Press Centre 2009/09/29 (2): General Information

A new survey of households in Turkey’s five largest urban centers shows how families are affected by the economic slowdown and how they cope to make ends meet in difficult times

Tunya Celasin, (90-312) 459 8343 - tcelasin@worldbank.org
Nesrin Hocaoğlu, (90-312) 292 55 80 - n.hocaoglu@tepav.org.tr
Sema Hosta, (90-312) 454 1000 - shosta@unicef.org

ISTANBUL, September 29, 2009 — The economic slowdown, through lower incomes and higher unemployment, has affected the lives of the majority of families in the five largest urban centers in Turkey: Adana, Ankara, Istanbul, Izmir, and Kocaeli. Almost three quarters of families report reductions in income between October 2008 and June 2009, according to a new survey of 2100 households, jointly sponsored by TEPAV, UNICEF and the World Bank.

“Unemployment is the most visible impact of the economic crisis in Turkey. Yet, even many workers who have held on to their jobs have seen their income fall, especially informal and self-employed workers,” said Ulrich Zachau, World Bank Country Director for Turkey. “Moreover, falling incomes have hit the urban poor most frequently: among the poorest 20 percent of urban families, nine out of ten say that they have had to find ways to cope with lower incomes.”

Urban families adjust to lower earnings in various ways. Families mostly buy cheaper food and non-food items, but they also try to economize on the amount of food consumption. Reducing expenditures for social events, producing their own food, and changing transportation also feature prominently. At the time of the survey, one third had fallen behind in utility payments, and nine percent had lost their electricity connection, at least temporarily. By contrast, families appear to protect what they spend on education and health as much as possible.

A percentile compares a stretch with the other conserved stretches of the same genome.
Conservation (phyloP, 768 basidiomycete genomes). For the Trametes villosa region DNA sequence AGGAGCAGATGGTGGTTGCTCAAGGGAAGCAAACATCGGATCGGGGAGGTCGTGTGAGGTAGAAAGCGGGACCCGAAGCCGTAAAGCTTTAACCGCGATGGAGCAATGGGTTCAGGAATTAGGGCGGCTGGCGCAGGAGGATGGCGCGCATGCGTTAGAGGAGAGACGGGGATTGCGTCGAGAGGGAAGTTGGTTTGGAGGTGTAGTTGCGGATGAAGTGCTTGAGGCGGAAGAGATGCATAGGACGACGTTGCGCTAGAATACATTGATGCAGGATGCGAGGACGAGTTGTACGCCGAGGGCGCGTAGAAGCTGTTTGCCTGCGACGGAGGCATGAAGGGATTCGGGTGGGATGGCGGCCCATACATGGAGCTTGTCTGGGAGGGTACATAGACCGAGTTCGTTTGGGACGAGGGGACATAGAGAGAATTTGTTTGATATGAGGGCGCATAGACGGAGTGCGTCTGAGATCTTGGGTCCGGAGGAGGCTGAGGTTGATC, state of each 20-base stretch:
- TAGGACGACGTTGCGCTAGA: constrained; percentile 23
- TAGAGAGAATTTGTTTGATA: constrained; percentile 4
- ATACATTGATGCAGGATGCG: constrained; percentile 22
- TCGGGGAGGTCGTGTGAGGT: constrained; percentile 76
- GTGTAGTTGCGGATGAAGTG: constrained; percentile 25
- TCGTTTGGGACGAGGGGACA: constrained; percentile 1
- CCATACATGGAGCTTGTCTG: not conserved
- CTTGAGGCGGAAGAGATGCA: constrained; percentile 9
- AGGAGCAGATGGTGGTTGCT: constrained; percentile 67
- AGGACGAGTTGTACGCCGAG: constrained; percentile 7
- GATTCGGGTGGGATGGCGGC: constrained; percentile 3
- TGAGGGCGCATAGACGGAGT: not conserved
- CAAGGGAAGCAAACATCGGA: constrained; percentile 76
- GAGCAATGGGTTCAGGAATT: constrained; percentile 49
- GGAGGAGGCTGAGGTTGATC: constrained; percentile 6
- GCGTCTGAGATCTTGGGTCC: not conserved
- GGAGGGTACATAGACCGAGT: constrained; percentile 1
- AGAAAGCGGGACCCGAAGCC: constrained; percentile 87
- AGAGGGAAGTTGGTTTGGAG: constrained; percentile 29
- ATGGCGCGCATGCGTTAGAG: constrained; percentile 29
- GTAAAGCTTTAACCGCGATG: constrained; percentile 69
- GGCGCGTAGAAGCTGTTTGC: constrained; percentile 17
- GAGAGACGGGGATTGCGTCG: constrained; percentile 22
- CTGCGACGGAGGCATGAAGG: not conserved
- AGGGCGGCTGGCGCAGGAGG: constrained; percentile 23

“The survey shows the many different ways that families try to deal with the consequences of the crisis,” said Reza Hosseini, Resident Representative of UNICEF Turkey. “Among the poorest 20 percent of urban families, almost half of the parents reported that they had to reduce food consumption for their children. Monitoring closely whether such economic stress continues for these poor families will be a priority.”

Many poor urban families say they have mobilized support from neighbors, friends, family, their community, and public programs to make ends meet. Yet, in-depth interviews with some families reveal that these support networks are stretched. About one-fifth of the poorest families say they have been left without any support at all.

“The survey provides much information about the impact of the economic slowdown on Turkish families,” said Güven Sak, Managing Director of TEPAV. “It shows that there is a need for dialogue among Government, civil society, universities and the general public alike as to what social policies could best support impacted households in these times.”

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